Brian Dean is a brilliant marketer, but he is able to justify large time and financial investments into his content because he knows that he is going to get an excellent ROI. If Google “loves” your site and you have resources, then by all means, produce 2,000-3,000+ word blog posts!
But if your site has a low domain authority and is getting very little traffic, on the other hand, your “investment” might not generate much traffic.
Here’s a four-step plan to execute with your blog posts if you fit the latter category:
- Write several shorter, but quality posts – perhaps in the 1,000-2,000 word count range. Try to include some visuals, but don’t go overboard on production.
- Keep an eye on your rankings.
- If you notice that you are ranking on page 2 for a key term(s), and you feel like page 1 is there for the taking, then you should invest time and resources into making the article better and getting onto the first page. You can make it longer, invest in visual assets, add in certain keywords… the whole nine yards.
- Watch the traffic roll in!
Too many content marketers think that their work is done when they hit the publish button. But in reality, the work is just getting started.
There’s more to blog post performance than length
Even though length is an important part of your rankings, it’s far from the only factor. Here are 200 Google ranking factors.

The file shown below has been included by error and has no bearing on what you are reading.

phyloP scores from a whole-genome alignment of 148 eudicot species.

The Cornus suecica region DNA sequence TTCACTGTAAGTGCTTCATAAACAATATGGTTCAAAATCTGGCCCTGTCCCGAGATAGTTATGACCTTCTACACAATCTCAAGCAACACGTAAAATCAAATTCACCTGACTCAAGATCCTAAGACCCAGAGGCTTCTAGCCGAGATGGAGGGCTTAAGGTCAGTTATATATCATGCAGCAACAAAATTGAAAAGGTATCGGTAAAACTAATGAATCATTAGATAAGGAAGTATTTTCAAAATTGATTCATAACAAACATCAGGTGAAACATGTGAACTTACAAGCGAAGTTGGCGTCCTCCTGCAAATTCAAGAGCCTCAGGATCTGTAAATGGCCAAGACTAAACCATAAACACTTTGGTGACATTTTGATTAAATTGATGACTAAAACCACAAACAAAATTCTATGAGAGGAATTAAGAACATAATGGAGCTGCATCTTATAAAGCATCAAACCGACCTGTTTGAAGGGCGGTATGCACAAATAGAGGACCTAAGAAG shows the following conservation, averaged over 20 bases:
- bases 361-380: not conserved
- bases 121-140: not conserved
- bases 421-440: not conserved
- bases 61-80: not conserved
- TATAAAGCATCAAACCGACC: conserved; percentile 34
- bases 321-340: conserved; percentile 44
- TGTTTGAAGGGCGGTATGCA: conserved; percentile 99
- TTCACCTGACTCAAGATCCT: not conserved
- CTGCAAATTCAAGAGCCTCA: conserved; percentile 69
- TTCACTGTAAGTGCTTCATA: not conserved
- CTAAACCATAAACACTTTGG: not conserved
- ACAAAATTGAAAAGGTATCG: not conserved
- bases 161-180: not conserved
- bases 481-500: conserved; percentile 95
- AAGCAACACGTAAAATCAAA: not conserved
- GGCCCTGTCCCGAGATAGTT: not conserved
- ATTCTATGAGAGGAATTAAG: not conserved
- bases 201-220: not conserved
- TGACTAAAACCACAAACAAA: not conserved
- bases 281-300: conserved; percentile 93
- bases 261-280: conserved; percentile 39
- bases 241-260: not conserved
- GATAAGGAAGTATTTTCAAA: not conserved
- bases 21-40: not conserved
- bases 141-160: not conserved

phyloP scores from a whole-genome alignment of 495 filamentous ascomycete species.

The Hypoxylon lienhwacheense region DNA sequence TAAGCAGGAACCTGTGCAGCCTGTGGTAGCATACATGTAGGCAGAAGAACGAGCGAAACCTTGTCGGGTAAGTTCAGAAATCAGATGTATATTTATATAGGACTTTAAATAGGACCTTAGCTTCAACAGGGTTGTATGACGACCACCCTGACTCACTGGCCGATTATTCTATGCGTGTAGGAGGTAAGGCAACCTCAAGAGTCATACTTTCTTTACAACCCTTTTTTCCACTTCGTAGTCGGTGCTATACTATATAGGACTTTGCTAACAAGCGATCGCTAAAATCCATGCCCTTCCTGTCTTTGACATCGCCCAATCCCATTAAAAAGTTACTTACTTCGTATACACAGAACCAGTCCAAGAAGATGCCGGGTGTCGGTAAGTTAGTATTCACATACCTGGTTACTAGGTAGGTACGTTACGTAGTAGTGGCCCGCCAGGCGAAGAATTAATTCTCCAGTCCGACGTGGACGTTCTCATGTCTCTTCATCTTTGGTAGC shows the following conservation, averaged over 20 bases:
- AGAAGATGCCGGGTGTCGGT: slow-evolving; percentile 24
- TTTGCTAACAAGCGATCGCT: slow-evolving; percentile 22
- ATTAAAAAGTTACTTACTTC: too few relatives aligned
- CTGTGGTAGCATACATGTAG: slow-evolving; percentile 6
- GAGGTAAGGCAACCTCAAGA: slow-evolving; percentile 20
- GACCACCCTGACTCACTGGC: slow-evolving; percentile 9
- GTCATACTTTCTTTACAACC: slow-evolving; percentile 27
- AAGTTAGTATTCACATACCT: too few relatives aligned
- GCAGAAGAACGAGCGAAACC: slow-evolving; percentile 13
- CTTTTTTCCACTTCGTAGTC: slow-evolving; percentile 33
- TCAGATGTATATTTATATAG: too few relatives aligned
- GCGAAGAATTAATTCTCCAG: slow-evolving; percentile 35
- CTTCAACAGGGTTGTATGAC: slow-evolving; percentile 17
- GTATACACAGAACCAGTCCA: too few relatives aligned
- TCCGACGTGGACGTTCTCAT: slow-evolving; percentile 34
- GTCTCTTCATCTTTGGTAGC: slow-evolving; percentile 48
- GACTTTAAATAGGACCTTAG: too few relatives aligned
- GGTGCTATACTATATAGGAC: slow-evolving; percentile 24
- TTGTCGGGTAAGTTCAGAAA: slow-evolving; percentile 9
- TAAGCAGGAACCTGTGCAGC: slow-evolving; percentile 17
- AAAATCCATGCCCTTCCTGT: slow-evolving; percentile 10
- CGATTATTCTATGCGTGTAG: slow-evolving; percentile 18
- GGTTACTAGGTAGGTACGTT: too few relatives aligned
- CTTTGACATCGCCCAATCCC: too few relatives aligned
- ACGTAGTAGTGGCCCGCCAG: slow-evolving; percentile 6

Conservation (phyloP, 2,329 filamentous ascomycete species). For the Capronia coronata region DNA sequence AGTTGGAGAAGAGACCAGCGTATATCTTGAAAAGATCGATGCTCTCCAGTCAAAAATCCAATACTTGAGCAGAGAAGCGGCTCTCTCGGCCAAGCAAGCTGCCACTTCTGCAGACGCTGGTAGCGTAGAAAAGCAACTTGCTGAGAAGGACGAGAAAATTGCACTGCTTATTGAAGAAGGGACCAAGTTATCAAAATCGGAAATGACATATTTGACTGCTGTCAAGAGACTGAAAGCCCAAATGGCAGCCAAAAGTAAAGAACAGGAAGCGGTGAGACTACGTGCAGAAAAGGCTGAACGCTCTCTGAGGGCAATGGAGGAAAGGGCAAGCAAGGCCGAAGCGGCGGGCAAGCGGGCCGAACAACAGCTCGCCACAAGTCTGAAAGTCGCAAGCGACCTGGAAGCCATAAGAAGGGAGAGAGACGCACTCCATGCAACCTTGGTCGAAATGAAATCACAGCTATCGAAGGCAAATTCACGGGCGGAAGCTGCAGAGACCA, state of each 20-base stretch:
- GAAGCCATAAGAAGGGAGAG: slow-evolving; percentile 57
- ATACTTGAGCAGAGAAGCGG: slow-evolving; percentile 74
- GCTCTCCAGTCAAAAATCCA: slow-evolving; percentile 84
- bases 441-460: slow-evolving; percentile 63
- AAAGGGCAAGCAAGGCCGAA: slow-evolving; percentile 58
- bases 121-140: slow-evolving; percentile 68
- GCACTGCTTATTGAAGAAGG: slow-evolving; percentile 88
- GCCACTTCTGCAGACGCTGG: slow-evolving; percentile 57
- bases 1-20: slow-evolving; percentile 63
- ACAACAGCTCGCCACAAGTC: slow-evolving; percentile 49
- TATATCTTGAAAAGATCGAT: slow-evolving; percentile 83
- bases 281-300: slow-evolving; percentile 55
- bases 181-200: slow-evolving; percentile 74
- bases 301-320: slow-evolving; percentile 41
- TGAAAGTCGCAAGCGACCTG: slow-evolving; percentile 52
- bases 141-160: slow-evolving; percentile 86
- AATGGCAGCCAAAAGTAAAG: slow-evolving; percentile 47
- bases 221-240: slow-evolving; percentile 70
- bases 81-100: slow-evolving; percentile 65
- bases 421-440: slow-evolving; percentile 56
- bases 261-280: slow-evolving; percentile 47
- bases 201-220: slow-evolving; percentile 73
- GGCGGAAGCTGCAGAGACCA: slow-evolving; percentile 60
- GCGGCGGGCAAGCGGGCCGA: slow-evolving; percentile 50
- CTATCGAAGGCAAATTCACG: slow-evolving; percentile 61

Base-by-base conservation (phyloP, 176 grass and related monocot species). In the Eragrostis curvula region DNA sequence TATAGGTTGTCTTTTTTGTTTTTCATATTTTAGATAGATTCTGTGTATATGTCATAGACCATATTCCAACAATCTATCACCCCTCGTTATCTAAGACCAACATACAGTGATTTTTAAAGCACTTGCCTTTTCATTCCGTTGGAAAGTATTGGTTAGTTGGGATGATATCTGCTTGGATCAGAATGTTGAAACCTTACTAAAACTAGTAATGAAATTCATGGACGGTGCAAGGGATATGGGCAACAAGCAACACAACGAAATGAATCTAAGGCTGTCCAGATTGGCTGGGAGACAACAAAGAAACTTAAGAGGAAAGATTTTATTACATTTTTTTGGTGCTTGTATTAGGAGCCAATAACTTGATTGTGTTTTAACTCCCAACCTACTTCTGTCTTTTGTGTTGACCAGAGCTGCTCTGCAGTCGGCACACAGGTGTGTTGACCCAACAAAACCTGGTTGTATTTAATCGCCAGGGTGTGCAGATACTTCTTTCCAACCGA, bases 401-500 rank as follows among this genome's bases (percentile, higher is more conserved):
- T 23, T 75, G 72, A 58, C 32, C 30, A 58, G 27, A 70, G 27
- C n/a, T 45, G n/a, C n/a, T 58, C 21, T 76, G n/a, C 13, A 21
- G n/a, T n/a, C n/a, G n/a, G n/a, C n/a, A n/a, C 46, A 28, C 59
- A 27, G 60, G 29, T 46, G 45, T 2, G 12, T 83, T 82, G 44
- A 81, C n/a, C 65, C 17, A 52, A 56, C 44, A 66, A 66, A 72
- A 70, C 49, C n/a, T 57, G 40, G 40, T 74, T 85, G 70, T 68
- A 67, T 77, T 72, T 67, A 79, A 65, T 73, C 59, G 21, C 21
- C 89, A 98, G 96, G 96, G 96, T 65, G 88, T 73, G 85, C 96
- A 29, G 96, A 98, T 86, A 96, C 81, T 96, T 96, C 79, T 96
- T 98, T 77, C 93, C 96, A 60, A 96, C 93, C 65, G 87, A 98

It is difficult and/or expensive to optimize for some of the ranking factors. For example, it’s really tough to get backlinks from authority websites.
But it’s a lot easier to optimize for other ranking factors, such as on-page SEO.
Go for the low hanging fruit before reaching for the stars.
Not sure how long your blog posts should be?
It’s not always clear how long your blog posts should be. Maybe you’re in a niche where there isn’t much of an appetite for long-form content… or one where your readers would prefer extra-long articles. Or maybe you have the resources to invest heavily in content creation, but your domain authority isn’t too high.
If you haven’t been able to determine the perfect length for your blog posts, SERP Builders can help you out.
Based on your budget, domain authority, niche, and content marketing goals, we can find the right length for your blog posts.